Answers: 1. Bell, 2. Edison, 3. Morse, 4. Gutenburg,
5. Dasquerre, 6. Progin, 7. Jacques & Marconi, 8. Babbage,
9. Aiken



Alice, Golden Empire Council

  • Build a Telegraph and learn to type out the message Done that is the message sent when the two ends of the first transcontinental railroad met and the Golden Spike was driven.
  • Learn about Decibels and Deafness:  Decibel is the unit of measure of sounds, with a zero decibel sound being so quiet it is barely audible to a person with perfect hearing.  Like the Richter Scale for earthquakes, the Decibel Scale increases by 10-fold with each increase.  Loud noises of 100 decibels or more can cause hearing loss over a long period of time.  At 130 decibels, sound can actually cause pain in the ears.  also, sudden loud noises can damage the ear and cause permanent impaired hearing.  Because of this, people who work around noisy equipment, such as trains or planes or large machinery need special protection from noise.  They wear ear plugs to prevent hearing loss.  Rock musicians also wear earplugs because of exposure to continued loud sounds.  Heres a list of some measured sounds:

10 decibels (dB)               Normal breathing

20 dB              Leaves rustling in the breeze

60 dB                           Normal conversation

85 dB                                            Motorcycle

100 dB                                       Subway train

120 dB                                Loud rock music

150 dB     Jet plane take-off at close range

175 dB                      Space ship blasting off

  • Visit a train station and ask to see what special aids they have for those who are hearing or sight impaired.  Ask to go on a passenger car and look for the Braille notices posted under written signs.  Check in the back of the seat for Braille emergency information booklets that help sight-impaired passengers understand what to do in an emergency.
  • Gather some Railroad, Bus, Light Rail schedules.  Learn how to read the schedules and become familiar with the signs and abbreviations on them.  Do they read from right to left, or up and down?  Does the mode of transportation change, such as rail to bus?  How do you know?  Give each boy or team of boys a different starting and destination point and have them learn what time they will leave and arrive.  Have them note any transfers or changes.  How would they make the return trip?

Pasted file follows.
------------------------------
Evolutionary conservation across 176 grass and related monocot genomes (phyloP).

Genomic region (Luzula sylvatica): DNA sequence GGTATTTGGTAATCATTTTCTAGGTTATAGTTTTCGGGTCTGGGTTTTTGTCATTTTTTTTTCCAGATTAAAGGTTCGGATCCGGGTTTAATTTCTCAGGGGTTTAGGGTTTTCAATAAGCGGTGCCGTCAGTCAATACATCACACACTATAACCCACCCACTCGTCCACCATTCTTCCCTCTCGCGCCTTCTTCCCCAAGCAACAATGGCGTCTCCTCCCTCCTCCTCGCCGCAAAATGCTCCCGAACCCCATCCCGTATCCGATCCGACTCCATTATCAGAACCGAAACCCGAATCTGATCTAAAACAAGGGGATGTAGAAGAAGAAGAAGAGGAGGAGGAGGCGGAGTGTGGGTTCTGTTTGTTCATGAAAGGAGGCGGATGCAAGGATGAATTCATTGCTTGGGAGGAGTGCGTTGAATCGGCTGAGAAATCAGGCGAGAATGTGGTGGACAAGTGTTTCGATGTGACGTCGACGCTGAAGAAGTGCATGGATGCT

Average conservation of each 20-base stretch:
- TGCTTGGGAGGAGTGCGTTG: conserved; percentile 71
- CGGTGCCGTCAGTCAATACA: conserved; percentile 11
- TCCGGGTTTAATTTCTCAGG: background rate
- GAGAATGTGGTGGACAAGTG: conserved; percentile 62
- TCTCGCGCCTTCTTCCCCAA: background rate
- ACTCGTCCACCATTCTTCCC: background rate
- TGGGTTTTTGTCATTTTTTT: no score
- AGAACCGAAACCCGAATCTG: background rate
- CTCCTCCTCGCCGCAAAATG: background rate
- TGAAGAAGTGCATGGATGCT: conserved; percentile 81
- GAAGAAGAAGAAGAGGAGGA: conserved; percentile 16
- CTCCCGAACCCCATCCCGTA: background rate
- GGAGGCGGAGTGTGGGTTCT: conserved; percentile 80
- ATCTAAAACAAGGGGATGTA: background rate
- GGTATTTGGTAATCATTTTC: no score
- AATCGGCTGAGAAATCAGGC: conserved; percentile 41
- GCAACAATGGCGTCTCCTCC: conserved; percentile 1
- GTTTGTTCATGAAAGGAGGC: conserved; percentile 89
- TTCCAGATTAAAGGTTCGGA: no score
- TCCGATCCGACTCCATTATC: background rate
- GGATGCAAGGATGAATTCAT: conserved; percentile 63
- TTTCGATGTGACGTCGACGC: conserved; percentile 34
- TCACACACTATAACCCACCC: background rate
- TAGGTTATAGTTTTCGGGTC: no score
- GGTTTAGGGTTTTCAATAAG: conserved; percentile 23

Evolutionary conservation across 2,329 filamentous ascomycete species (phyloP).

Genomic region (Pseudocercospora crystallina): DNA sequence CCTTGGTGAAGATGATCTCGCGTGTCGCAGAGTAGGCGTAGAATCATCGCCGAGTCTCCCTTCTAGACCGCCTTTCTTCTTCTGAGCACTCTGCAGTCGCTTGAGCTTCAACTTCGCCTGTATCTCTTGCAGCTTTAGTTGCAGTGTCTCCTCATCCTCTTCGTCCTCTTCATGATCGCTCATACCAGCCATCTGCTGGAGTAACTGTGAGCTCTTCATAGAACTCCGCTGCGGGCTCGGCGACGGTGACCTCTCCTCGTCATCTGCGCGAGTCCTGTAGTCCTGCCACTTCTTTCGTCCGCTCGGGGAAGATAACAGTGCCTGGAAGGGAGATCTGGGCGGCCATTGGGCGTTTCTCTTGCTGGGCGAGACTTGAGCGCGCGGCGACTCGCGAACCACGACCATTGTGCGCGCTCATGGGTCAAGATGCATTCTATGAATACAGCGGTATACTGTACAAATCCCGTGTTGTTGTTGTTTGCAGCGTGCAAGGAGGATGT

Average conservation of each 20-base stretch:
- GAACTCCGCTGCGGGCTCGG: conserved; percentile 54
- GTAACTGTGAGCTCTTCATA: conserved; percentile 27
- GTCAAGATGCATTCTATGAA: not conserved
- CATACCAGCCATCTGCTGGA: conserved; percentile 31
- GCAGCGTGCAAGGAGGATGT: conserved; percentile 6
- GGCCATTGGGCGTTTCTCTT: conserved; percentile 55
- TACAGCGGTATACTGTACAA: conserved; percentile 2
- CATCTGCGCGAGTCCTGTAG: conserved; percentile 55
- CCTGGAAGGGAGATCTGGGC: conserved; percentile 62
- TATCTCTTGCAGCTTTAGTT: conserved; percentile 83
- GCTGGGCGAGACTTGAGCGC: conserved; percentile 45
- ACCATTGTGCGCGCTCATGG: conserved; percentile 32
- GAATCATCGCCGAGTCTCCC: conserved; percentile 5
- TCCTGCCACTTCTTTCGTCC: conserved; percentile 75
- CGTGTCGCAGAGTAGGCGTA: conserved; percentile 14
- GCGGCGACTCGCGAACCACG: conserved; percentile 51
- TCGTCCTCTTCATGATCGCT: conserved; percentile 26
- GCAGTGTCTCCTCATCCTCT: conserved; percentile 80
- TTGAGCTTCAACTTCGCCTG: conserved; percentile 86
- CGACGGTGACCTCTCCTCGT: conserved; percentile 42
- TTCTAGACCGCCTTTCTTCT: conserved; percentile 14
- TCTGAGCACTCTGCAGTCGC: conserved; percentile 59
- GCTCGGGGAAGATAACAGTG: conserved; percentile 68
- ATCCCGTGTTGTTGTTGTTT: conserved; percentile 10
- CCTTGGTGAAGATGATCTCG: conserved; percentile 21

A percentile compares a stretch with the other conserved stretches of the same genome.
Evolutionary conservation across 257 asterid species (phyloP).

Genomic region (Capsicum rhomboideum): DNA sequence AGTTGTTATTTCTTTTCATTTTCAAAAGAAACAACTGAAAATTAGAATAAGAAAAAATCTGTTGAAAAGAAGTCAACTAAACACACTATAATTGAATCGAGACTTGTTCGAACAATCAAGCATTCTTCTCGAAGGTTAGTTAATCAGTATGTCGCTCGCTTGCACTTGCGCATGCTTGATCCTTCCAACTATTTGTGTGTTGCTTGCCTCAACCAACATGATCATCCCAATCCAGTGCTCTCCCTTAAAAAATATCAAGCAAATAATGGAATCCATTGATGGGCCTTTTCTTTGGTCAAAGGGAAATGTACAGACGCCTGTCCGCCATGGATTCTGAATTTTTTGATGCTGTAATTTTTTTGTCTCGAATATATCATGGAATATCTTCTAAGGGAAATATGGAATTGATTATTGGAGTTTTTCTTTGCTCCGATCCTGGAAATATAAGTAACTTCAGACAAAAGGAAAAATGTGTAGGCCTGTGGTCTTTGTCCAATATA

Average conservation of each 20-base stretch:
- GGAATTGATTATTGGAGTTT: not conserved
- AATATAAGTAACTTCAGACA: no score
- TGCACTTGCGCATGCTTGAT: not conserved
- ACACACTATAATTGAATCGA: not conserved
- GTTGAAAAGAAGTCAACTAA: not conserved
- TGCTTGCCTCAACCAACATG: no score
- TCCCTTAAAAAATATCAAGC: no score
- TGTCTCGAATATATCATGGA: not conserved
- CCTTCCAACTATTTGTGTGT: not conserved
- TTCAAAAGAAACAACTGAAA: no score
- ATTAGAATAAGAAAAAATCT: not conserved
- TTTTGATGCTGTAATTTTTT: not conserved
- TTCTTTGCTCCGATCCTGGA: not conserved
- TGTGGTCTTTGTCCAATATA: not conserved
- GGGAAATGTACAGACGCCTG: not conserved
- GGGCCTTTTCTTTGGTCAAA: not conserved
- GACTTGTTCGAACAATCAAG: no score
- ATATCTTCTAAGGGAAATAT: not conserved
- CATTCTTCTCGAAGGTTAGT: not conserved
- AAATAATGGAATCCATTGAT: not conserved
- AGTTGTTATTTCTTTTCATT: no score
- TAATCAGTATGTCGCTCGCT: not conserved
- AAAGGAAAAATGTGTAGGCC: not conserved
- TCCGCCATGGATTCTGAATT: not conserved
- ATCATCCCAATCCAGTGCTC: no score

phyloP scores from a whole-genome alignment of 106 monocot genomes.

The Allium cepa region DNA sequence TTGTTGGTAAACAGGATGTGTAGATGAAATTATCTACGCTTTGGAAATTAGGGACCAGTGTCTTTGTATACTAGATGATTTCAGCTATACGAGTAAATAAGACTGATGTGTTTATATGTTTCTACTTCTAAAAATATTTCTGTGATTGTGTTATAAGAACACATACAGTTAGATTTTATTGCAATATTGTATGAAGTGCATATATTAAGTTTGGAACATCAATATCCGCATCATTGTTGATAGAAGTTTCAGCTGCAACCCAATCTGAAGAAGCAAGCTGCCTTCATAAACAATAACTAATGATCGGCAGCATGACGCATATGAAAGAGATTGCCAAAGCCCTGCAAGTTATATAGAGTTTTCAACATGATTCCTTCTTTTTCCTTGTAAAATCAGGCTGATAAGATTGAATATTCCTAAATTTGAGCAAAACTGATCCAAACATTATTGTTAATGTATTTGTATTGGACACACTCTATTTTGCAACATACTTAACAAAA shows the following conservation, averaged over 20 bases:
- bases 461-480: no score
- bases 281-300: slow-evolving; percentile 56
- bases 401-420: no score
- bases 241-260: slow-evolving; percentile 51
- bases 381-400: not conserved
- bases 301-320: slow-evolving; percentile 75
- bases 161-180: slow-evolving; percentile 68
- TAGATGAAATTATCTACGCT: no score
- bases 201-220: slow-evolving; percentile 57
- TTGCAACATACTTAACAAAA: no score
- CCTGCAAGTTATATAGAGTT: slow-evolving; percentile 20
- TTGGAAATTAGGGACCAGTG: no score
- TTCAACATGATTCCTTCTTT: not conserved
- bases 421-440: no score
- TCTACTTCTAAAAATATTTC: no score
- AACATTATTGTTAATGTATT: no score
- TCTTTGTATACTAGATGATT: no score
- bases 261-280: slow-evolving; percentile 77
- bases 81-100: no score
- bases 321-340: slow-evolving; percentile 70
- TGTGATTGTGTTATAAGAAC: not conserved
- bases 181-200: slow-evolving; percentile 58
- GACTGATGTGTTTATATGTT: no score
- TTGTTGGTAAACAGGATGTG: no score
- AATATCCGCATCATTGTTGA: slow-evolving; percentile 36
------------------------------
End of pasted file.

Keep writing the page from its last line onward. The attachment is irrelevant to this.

Have them examine the schedule for other information, such as connecting transportation to other locations, stops other than at a station, special information about the trip.  What if they wanted to make the trip on a weekend or holiday?  How would their trip change? 

  • Go on the internet and have them look for online trip planners or information about schedules and fares.  Now try planning a trip to a location in your region, but in another city or area.  How can the boys discover what kind of transportation is available?  How much would the trip cost?  Is there more than one way to make the trip?  If there isnt an online trip planner, is there a phone contact that will help them plan their trip?  Is there a way to save some money, such as transfers, group rates, multi-ride or day passes?  Is there a special rate for students?  What kind of  ID would they have to have to get a special rate?  Have the boys calculate which is the fastest route, the one with the shortest walk, the cheapest way to go. Are there any special helps for people with disabilities, bike riders, elderly?
  • You could also use public transportation to go to some event or place, rather than car-pooling.  Many boys have never ridden on public transportation or a railroad train.  (This is actually a treat for boys who have never ridden a bus or train, and most areas have some kind of nearby opportunity Alice) If you contact local or regional transportation offices, they may be willing to give a tour and offer special activities or take-homes. Try taking a bus or subway to a train museum or to City Hall if you are working on Citizen.  What are the advantages and disadvantages over taking cars?  How does the cost compare be sure to include parking, bridge tolls, etc.

These are really useful tools for the boys to learn about now even though they may go everywhere in a car, its great to have the skill of knowing how to read and understand a schedule or fare table.  After the boys become familiar with them, try having a contest between parents and boys at the pack meeting.

  • Ask a speaker to come from an area training school for the sight-impaired.  If they bring a magazine or book in Braille, have the boys take turns trying to read with their fingers.
  • Explore how workers communicate when working on railways, buses, light rail systems.  What kind of special vocabulary is used?  For example, get a lantern and have the boys learn how lantern signals are used to communicate with train engineers (Program Helps, pg. 10 SEP 07) 
  • Learn how to read whistles an important way that trains communicate and give warning see the information in theme section.